January 14, 2018

False Alarm - Missile toward Hawaii - Emergency employee "feels bad"

False Missile against Hawaii warning - sent to Hawaiian, USA cell phones. More information on sensor or alarm chain of command errors will appear as it becomes available.

From Australia's ABC News January 14, 2018, first details:

[On January 13, 2018 (Hawaii time) a false alarm was sent out to Hawaiian residents and tourists] "Ballistic missile threat inbound to Hawaii. Seek immediate shelter. This is not a drill."

It might sound like something straight out of a horror movie, but for 38 minutes terrified Hawaiian residents thought the world was going to end.

...Why did it take 38 minutes to correct the error?

Many have been left asking why it took so long for emergency management to reveal it was a false alarm, with some residents only finding out it was sent in error because of a tweet sent in the interim by US Representative Tulsi Gabbard.

A revised alert informing of the "false alarm" did not reach mobile phones until about 40 minutes after the first warning was sent.

Hawaii's Emergency Management Agency administrator Vern Miyagi said "there was no automated way to send a false alarm cancellation".

"We had to initiate a manual process. And that was why it took a while to notify everyone," he told a media conference.

When asked if that was why it took 38 minutes to notify people, he again replied it was due to the "manual process to provide notification on the smartphones and cellphones".

"We did have other notification that occurred much, much sooner than that," he said.

The agency had tweeted there was no threat about 10 minutes after the initial alert, but residents who were not on Twitter did not see the correction.


Reported January 15, 2018


While the message was a false alarm there was one part that was kind of true. It wasn't a drill, it was simply the result of a guy pressing the wrong button.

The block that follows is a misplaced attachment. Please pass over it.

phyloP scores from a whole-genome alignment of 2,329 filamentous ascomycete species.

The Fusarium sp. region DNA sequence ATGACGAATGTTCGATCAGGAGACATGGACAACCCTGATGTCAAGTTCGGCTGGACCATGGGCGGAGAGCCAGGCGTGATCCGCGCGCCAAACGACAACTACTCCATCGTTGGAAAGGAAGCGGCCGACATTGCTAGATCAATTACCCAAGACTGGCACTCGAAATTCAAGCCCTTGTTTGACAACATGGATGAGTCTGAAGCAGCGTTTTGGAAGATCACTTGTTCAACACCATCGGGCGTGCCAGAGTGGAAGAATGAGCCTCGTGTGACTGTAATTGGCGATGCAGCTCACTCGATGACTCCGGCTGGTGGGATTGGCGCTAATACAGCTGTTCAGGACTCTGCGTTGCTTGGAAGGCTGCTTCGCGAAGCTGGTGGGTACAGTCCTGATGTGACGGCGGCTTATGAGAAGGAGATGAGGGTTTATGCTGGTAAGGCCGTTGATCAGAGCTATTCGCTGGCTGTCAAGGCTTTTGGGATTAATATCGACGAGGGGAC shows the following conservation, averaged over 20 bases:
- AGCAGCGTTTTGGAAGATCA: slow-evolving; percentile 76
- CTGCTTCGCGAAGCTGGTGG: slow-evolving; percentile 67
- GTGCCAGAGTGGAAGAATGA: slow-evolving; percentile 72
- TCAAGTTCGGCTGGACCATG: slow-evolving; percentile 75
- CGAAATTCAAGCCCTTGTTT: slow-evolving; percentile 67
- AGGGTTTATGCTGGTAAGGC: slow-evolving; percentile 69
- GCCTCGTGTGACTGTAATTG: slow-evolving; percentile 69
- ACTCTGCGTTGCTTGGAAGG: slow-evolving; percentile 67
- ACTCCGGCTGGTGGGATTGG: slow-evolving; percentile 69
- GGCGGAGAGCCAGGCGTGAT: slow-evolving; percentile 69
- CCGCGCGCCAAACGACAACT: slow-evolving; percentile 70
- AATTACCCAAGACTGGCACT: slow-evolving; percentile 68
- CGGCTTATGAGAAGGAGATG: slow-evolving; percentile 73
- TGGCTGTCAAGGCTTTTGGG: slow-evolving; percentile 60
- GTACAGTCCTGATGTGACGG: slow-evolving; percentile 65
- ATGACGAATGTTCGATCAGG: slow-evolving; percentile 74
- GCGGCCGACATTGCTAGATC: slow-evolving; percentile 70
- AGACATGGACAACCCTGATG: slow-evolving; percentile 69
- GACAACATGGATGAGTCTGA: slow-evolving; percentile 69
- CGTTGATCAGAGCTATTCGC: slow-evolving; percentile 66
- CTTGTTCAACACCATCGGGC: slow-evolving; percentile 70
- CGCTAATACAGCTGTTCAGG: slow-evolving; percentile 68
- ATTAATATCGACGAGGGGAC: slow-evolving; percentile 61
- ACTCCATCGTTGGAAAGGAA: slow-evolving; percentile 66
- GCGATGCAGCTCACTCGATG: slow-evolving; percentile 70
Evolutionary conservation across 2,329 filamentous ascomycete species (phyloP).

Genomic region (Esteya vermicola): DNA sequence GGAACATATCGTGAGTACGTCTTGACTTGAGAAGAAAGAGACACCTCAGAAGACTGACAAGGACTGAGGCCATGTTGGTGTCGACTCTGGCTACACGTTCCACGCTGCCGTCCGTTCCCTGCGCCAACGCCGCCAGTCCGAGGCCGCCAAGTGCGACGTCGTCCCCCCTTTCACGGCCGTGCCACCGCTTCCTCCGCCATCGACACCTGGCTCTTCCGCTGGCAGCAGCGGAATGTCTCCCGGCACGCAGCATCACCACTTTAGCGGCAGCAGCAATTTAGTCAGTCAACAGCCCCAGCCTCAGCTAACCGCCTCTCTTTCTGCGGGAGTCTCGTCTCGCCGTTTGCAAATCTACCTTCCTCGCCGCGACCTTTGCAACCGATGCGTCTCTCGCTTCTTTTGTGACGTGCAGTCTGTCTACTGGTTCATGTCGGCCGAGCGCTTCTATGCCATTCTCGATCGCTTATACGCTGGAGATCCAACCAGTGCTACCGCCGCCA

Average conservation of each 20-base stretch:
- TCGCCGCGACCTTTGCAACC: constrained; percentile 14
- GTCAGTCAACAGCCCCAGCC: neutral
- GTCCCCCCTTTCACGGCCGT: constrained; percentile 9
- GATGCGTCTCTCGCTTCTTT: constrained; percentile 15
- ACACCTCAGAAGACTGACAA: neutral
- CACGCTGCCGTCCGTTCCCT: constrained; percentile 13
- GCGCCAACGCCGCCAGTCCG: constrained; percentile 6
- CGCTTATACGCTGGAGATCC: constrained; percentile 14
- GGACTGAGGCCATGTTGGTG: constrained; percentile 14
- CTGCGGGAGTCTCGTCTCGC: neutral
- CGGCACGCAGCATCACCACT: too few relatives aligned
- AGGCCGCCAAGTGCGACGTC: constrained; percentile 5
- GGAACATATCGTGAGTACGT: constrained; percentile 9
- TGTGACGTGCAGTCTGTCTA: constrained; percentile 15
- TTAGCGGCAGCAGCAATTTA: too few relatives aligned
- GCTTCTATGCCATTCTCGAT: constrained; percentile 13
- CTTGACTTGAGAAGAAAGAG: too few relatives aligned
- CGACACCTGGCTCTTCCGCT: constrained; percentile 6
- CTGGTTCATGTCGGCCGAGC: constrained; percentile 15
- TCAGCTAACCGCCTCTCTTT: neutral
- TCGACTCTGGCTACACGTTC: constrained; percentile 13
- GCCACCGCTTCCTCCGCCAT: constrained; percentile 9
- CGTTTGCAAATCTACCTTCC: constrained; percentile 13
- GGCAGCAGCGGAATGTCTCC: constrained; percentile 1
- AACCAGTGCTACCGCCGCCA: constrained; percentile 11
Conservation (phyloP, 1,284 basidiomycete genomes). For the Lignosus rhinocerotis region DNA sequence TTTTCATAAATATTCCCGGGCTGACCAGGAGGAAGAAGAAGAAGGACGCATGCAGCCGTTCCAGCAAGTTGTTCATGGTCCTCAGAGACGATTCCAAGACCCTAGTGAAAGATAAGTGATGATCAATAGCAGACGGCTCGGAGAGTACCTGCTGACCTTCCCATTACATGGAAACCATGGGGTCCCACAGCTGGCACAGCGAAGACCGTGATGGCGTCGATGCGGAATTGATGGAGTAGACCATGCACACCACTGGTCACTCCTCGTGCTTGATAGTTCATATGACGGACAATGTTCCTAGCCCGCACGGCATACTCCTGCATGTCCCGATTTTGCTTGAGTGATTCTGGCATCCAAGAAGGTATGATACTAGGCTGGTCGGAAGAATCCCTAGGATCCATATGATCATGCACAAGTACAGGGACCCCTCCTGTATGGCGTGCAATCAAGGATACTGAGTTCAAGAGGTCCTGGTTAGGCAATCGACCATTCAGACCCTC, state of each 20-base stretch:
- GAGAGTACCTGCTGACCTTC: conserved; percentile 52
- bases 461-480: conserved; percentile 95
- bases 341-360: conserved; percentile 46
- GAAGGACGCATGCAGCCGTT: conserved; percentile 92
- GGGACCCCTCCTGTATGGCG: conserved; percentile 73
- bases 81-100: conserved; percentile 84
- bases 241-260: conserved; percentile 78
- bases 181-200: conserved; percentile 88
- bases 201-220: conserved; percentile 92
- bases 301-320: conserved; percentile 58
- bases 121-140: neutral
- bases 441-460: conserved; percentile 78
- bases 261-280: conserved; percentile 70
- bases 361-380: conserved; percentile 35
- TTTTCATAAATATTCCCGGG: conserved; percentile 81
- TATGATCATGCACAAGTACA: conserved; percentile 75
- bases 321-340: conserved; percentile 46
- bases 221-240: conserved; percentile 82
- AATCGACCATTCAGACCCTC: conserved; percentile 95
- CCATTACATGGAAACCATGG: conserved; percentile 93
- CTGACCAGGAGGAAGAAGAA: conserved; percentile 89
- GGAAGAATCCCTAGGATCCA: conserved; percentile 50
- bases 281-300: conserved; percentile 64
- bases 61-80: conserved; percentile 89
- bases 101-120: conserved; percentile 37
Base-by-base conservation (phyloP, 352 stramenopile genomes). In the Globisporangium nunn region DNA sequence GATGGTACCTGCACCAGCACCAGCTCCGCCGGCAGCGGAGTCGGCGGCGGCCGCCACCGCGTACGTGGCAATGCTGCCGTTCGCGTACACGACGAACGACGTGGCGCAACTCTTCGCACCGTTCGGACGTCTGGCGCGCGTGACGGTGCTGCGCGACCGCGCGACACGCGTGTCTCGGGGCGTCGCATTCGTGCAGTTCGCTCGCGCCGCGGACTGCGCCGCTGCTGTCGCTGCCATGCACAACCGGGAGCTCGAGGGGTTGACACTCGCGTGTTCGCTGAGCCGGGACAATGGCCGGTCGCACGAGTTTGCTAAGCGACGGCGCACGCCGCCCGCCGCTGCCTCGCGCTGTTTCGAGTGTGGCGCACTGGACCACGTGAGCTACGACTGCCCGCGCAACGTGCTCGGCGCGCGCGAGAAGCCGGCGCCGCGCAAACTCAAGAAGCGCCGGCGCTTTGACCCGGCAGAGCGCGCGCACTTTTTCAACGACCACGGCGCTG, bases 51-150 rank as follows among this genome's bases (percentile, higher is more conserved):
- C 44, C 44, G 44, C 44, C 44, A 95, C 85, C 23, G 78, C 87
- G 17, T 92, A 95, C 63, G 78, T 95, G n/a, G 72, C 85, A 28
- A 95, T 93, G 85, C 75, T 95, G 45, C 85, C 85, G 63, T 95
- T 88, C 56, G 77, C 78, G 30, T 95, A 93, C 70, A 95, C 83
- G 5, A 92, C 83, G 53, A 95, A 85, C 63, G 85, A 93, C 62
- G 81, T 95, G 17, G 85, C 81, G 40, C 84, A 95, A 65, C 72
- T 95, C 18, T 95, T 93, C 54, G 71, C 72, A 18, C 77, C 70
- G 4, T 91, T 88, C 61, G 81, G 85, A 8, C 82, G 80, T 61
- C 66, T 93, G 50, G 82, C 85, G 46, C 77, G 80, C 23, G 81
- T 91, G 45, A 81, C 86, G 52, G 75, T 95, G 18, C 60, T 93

And that guy, a [Hawaii Emergency Management Agency] employee who was involved in a warning test of the state's emergency alert system — the wireless emergency alert — now "feels terrible".

Hawaii's emergency management administrator Vern T Miyagi yesterday indicated the man responsible was dealing with some deep regret.


Anonymous said...

"we had to initiate a manual process and that is why it took a while?" Clearly the person has no clue how an IP or ATM telephony network work today. How long does it take to type False Alarm and then broadcast it out, unless one is sipping lots of Vodka in between each character.

Anonymous said...

I am in doubt about their excuse that it was a mistake made by human error. They have
been doing this for a long long time and suddenly there is a 'pushed the wrong button' moment.
This has all to do with the tit for tat between NK and the US top dogs. They wanted to seriously check the system to make sure all was in order.
This was a dangerous moment for civilians who might have had a heart attack, panic attack, miscarriage or suicide, vehicle accident rushing home to die with loved ones.
Someone needs to be reassigned .

Peter Coates said...

January 31, 2018 followup report http://www.abc.net.au/news/2018-01-31/hawaii-employee-mistook-drill-for-real-missile-attack/9377518 :

"Hawaii's emergency management leader has resigned after it was revealed the employee who sent a ballistic missile alert earlier this month really believed the state was under attack.

The false alarm went uncorrected for 38 minutes and caused widespread panic across the state.

Hawaii's Governor David Ige had said an employee at the state emergency management agency pushed the "wrong button"...."